Ivory DNA study sheds light on escalating international trade

Monday, 26 February, 2007
Yarmouth Port, MA
The release of the long-awaited ivory DNA testing report by the University of Washington reveals the origin of the 6.5 ton 2002 seizure to be primarily Zambian elephant populations.
The ivory targeted for sampling, representative of approximately 3,000- 6,500 elephants, was confiscated in Singapore. By current estimations of customs authorities, a mere 10% of contraband products (guns, drugs, etc.) are intercepted. Presently, if such a premise is applied to ivory, considering the rampant ivory trade this past year, approximately 20,000 elephants were slaughtered for their ivory.
The DNA studies indicated that with nearly 100% certainty, the ivory originated from savanna elephants (Loxodonta africana africana) refuting initial suspicions by authorities that the ivory had come from multiple locations. Research estimated the origins of the ivory to be primarily Zambian elephant populations. In effect, certain forest elephant (Loxodonta africana cyclotis) population yielding countries were immediately out of suspicion for involvement, allowing authorities to narrow their focus.
Identified as the largest ivory seizure since the 1989 CITES (Convention on the International Trade of Endangered Species) ban on the ivory trade (which was later revised to allow split-listing) and the second largest in the history of the trade, this particular shipment made for prime DNA sampling. At the Center for Conservation Biology at University of Washington, by examining allele frequencies in elephant tusks and scat, Dr. Samuel Wasser and his team attributed each DNA sample to specific geographic locations thereby enabling authorities to identify the general origins of the ivory. Results are immensely useful for today’s law enforcement authorities, struggling to identify ivory smuggling routes and poaching hotspots.
The release of this report comes at an important time for elephants with the ivory trade having reached an all-time high over the past year. It is grim state for elephants and a catalyst for change is necessary to ensure the survival of the species. Hopeful that this report will be somewhat of a saving grace for elephants, Michael Wamithi, the Program Manager for IFAW’s (International Fund for Animal Welfare – www.ifaw.org) global elephants program stresses, “This might just be the hard research that the international community needs to make these necessary and tough decisions regarding elephant population security and management.”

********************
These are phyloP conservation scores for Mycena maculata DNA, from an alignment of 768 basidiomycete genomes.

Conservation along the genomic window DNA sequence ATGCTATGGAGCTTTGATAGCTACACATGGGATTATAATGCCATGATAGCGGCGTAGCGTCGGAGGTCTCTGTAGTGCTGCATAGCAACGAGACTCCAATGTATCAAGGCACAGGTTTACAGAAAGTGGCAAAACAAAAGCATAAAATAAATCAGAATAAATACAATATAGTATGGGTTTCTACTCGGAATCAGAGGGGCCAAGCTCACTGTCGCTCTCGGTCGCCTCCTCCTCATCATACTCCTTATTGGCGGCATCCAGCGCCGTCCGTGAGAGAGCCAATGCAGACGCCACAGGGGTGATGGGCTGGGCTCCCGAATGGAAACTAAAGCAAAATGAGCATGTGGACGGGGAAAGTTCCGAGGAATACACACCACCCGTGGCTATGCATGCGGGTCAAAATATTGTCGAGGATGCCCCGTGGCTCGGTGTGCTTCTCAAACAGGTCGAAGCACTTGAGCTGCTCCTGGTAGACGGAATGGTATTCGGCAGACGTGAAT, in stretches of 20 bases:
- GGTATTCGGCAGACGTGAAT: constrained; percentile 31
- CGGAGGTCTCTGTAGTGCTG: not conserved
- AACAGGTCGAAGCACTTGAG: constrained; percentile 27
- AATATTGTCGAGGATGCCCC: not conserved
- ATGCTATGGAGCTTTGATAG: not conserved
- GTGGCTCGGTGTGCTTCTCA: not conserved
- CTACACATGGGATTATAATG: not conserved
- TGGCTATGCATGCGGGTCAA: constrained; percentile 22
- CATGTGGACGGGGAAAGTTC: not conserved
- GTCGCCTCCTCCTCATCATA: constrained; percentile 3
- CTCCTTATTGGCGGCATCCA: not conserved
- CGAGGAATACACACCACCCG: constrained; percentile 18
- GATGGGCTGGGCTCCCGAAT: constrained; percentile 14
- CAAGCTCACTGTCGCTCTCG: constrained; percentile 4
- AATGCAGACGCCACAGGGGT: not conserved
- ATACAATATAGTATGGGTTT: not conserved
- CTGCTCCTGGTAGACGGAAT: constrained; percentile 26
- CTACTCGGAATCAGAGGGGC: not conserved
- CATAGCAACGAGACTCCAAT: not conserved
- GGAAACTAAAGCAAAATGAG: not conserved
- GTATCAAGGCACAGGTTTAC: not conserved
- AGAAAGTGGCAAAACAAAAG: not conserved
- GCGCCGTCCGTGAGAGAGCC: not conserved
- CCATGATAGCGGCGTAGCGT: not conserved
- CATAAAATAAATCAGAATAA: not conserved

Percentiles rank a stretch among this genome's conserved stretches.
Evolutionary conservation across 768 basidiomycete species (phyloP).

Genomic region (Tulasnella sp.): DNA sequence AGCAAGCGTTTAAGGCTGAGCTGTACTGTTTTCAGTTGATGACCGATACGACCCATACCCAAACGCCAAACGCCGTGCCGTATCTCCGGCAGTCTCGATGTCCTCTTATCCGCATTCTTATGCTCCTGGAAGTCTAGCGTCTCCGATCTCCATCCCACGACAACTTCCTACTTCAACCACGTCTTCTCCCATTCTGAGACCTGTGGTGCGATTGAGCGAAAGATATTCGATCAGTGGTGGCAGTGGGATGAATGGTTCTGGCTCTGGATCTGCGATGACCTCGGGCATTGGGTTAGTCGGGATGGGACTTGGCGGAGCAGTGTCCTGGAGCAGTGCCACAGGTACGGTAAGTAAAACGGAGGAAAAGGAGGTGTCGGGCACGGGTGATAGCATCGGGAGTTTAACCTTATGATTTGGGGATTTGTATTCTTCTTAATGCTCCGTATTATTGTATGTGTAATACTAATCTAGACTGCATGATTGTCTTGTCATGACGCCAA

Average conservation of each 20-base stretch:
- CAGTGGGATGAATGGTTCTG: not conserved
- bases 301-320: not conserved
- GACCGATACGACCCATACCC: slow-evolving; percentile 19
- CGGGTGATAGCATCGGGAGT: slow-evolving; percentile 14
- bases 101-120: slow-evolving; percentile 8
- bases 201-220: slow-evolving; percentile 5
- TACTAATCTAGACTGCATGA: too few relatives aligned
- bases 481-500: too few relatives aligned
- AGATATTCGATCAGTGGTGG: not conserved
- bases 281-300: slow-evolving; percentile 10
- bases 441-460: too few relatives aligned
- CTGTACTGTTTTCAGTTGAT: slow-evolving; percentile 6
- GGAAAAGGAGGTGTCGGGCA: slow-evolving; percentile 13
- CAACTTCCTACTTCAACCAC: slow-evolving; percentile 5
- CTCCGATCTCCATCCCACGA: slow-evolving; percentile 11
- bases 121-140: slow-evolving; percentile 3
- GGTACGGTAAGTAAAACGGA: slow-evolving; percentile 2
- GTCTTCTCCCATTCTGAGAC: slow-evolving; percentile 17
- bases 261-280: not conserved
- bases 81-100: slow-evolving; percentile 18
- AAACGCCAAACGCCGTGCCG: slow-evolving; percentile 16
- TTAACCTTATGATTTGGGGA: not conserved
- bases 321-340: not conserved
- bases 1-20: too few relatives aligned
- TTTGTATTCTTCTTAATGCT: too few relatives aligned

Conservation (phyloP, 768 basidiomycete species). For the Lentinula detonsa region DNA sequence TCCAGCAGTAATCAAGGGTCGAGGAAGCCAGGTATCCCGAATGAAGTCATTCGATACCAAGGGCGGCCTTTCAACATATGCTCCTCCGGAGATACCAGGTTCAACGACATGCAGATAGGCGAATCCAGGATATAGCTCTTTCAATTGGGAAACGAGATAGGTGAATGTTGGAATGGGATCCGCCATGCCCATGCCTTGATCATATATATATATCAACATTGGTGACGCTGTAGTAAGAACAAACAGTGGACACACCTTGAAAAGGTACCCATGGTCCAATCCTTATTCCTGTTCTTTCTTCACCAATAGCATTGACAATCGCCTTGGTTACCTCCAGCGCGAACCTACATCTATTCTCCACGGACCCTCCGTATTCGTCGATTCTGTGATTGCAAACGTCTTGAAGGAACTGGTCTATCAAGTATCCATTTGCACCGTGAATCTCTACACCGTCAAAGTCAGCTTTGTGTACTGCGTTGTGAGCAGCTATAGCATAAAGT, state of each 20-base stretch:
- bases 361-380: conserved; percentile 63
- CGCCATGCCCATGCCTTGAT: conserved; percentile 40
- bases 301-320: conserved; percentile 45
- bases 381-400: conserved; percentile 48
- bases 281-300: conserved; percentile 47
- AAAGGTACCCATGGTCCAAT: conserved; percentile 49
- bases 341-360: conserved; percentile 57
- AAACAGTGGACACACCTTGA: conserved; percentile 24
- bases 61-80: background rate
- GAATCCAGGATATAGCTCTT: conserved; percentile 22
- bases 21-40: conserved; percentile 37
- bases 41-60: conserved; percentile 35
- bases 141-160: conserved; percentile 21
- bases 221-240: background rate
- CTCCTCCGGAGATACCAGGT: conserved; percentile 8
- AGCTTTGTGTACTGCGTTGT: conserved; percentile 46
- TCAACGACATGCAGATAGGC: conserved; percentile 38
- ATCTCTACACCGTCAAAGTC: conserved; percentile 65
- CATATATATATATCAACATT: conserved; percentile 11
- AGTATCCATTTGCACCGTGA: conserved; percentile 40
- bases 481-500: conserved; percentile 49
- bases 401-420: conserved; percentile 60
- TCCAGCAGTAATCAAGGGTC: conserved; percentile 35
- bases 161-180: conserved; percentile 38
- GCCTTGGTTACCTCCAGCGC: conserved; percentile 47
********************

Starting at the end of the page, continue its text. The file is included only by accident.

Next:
Post a comment

Press Contact

Colleen Cullen (IFAW, Headquarters)
Contact phone:
Contact email:


Azzedine Downes,IFAW President and CEO
President and Chief Executive Officer
Céline Sissler-Bienvenu, Director, France and Francophone Africa
Director, France and Francophone Africa
Dr. Elsayed Ahmed Mohamed, Regional Director, Middle East and North Africa
Regional Director, Middle East and North Africa
Dr. Joseph Okori
Regional Director, Southern Africa and Program Director, Landscape Conservation
Dr. Maria (Masha) N. Vorontsova, Regional Director, Russia & CIS
Regional Director, Russia & CIS
Faye Cuevas, Esq.
Senior Vice President
Grace Ge Gabriel, Regional Director, Asia
Regional Director, Asia
Executive Vice President
Executive Vice President
Matt Collis, Director, International Policy
Director, International Policy
Peter LaFontaine, Campaigns Manager, IFAW Washington, D.C.
Campaigns Manager, IFAW Washington, D.C.
Rikkert Reijnen, Program Director, Wildlife Crime
Program Director, Wildlife Crime
Country Representative, Germany
Country Representative, Germany
Staci McLennan, Director, EU Office
Director, EU Office
Tania McCrea-Steele, Project Lead, Global Wildlife Cybercrime
Project Lead, Global Wildlife Cybercrime
Vivek Menon, Director of IFAW partner, Wildlife Trust of India
Senior Advisor to the CEO on Strategic Partnerships & Philanthropy